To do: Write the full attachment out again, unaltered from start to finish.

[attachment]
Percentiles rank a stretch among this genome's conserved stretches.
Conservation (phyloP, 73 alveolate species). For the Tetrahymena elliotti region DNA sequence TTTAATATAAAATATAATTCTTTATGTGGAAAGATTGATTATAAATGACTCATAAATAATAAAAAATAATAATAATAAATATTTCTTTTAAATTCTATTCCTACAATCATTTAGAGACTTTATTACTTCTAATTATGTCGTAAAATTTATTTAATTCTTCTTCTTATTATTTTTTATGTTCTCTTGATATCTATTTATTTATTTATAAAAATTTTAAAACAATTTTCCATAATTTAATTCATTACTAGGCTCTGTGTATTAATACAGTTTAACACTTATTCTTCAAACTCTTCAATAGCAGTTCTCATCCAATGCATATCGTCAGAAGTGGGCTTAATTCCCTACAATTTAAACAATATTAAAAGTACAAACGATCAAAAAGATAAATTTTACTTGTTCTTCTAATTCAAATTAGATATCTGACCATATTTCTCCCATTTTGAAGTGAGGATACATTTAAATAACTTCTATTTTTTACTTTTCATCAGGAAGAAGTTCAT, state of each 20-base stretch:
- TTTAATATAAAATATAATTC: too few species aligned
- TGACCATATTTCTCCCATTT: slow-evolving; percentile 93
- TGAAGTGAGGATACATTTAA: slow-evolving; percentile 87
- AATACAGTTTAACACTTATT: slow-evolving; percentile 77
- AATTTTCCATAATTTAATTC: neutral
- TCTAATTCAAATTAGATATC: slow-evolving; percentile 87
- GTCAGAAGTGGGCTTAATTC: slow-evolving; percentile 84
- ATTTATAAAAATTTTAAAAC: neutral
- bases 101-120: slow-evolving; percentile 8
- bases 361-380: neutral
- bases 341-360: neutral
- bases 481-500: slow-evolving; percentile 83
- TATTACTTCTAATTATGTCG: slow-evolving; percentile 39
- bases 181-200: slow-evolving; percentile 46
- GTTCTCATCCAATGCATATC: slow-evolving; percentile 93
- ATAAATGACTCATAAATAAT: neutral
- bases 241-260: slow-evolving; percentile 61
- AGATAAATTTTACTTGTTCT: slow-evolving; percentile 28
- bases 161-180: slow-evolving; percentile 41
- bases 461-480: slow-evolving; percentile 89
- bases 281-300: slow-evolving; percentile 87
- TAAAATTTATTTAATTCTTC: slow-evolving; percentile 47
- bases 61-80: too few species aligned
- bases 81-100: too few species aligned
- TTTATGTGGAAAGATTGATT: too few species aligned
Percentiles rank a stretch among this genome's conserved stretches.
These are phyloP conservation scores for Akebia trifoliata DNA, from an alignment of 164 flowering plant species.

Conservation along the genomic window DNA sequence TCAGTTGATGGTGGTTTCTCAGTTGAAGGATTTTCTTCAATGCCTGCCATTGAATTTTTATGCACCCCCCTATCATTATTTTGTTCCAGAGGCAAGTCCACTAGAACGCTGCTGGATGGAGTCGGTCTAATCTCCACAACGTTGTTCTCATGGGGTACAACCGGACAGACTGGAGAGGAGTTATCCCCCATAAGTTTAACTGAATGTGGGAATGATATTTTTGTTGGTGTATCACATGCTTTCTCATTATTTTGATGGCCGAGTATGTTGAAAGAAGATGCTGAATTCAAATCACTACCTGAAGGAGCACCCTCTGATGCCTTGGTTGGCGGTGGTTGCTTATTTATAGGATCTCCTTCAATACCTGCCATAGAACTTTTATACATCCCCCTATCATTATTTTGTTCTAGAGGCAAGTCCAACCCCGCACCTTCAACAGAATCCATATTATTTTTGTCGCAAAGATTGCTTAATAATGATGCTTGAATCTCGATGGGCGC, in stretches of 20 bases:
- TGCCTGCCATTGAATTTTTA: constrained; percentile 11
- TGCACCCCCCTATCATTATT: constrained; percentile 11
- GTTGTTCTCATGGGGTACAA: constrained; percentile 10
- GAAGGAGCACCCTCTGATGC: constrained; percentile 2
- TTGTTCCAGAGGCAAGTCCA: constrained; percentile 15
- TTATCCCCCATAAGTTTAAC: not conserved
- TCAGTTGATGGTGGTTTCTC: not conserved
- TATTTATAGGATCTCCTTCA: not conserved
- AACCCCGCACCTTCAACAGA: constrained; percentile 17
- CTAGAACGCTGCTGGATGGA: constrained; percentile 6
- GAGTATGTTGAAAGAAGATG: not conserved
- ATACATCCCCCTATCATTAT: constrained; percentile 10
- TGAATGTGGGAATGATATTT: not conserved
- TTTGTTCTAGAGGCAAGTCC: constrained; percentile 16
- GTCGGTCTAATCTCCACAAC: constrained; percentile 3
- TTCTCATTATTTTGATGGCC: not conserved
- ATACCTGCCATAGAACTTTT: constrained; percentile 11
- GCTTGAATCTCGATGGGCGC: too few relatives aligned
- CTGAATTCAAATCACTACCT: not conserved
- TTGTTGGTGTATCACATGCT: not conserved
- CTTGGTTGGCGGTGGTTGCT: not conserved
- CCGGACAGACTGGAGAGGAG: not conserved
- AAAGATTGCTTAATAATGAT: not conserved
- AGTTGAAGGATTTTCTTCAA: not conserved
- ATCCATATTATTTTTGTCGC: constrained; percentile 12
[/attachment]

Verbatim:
Percentiles rank a stretch among this genome's conserved stretches.
Conservation (phyloP, 73 alveolate species). For the Tetrahymena elliotti region DNA sequence TTTAATATAAAATATAATTCTTTATGTGGAAAGATTGATTATAAATGACTCATAAATAATAAAAAATAATAATAATAAATATTTCTTTTAAATTCTATTCCTACAATCATTTAGAGACTTTATTACTTCTAATTATGTCGTAAAATTTATTTAATTCTTCTTCTTATTATTTTTTATGTTCTCTTGATATCTATTTATTTATTTATAAAAATTTTAAAACAATTTTCCATAATTTAATTCATTACTAGGCTCTGTGTATTAATACAGTTTAACACTTATTCTTCAAACTCTTCAATAGCAGTTCTCATCCAATGCATATCGTCAGAAGTGGGCTTAATTCCCTACAATTTAAACAATATTAAAAGTACAAACGATCAAAAAGATAAATTTTACTTGTTCTTCTAATTCAAATTAGATATCTGACCATATTTCTCCCATTTTGAAGTGAGGATACATTTAAATAACTTCTATTTTTTACTTTTCATCAGGAAGAAGTTCAT, state of each 20-base stretch:
- TTTAATATAAAATATAATTC: too few species aligned
- TGACCATATTTCTCCCATTT: slow-evolving; percentile 93
- TGAAGTGAGGATACATTTAA: slow-evolving; percentile 87
- AATACAGTTTAACACTTATT: slow-evolving; percentile 77
- AATTTTCCATAATTTAATTC: neutral
- TCTAATTCAAATTAGATATC: slow-evolving; percentile 87
- GTCAGAAGTGGGCTTAATTC: slow-evolving; percentile 84
- ATTTATAAAAATTTTAAAAC: neutral
- bases 101-120: slow-evolving; percentile 8
- bases 361-380: neutral
- bases 341-360: neutral
- bases 481-500: slow-evolving; percentile 83
- TATTACTTCTAATTATGTCG: slow-evolving; percentile 39
- bases 181-200: slow-evolving; percentile 46
- GTTCTCATCCAATGCATATC: slow-evolving; percentile 93
- ATAAATGACTCATAAATAAT: neutral
- bases 241-260: slow-evolving; percentile 61
- AGATAAATTTTACTTGTTCT: slow-evolving; percentile 28
- bases 161-180: slow-evolving; percentile 41
- bases 461-480: slow-evolving; percentile 89
- bases 281-300: slow-evolving; percentile 87
- TAAAATTTATTTAATTCTTC: slow-evolving; percentile 47
- bases 61-80: too few species aligned
- bases 81-100: too few species aligned
- TTTATGTGGAAAGATTGATT: too few species aligned
Percentiles rank a stretch among this genome's conserved stretches.
These are phyloP conservation scores for Akebia trifoliata DNA, from an alignment of 164 flowering plant species.

Conservation along the genomic window DNA sequence TCAGTTGATGGTGGTTTCTCAGTTGAAGGATTTTCTTCAATGCCTGCCATTGAATTTTTATGCACCCCCCTATCATTATTTTGTTCCAGAGGCAAGTCCACTAGAACGCTGCTGGATGGAGTCGGTCTAATCTCCACAACGTTGTTCTCATGGGGTACAACCGGACAGACTGGAGAGGAGTTATCCCCCATAAGTTTAACTGAATGTGGGAATGATATTTTTGTTGGTGTATCACATGCTTTCTCATTATTTTGATGGCCGAGTATGTTGAAAGAAGATGCTGAATTCAAATCACTACCTGAAGGAGCACCCTCTGATGCCTTGGTTGGCGGTGGTTGCTTATTTATAGGATCTCCTTCAATACCTGCCATAGAACTTTTATACATCCCCCTATCATTATTTTGTTCTAGAGGCAAGTCCAACCCCGCACCTTCAACAGAATCCATATTATTTTTGTCGCAAAGATTGCTTAATAATGATGCTTGAATCTCGATGGGCGC, in stretches of 20 bases:
- TGCCTGCCATTGAATTTTTA: constrained; percentile 11
- TGCACCCCCCTATCATTATT: constrained; percentile 11
- GTTGTTCTCATGGGGTACAA: constrained; percentile 10
- GAAGGAGCACCCTCTGATGC: constrained; percentile 2
- TTGTTCCAGAGGCAAGTCCA: constrained; percentile 15
- TTATCCCCCATAAGTTTAAC: not conserved
- TCAGTTGATGGTGGTTTCTC: not conserved
- TATTTATAGGATCTCCTTCA: not conserved
- AACCCCGCACCTTCAACAGA: constrained; percentile 17
- CTAGAACGCTGCTGGATGGA: constrained; percentile 6
- GAGTATGTTGAAAGAAGATG: not conserved
- ATACATCCCCCTATCATTAT: constrained; percentile 10
- TGAATGTGGGAATGATATTT: not conserved
- TTTGTTCTAGAGGCAAGTCC: constrained; percentile 16
- GTCGGTCTAATCTCCACAAC: constrained; percentile 3
- TTCTCATTATTTTGATGGCC: not conserved
- ATACCTGCCATAGAACTTTT: constrained; percentile 11
- GCTTGAATCTCGATGGGCGC: too few relatives aligned
- CTGAATTCAAATCACTACCT: not conserved
- TTGTTGGTGTATCACATGCT: not conserved
- CTTGGTTGGCGGTGGTTGCT: not conserved
- CCGGACAGACTGGAGAGGAG: not conserved
- AAAGATTGCTTAATAATGAT: not conserved
- AGTTGAAGGATTTTCTTCAA: not conserved
- ATCCATATTATTTTTGTCGC: constrained; percentile 12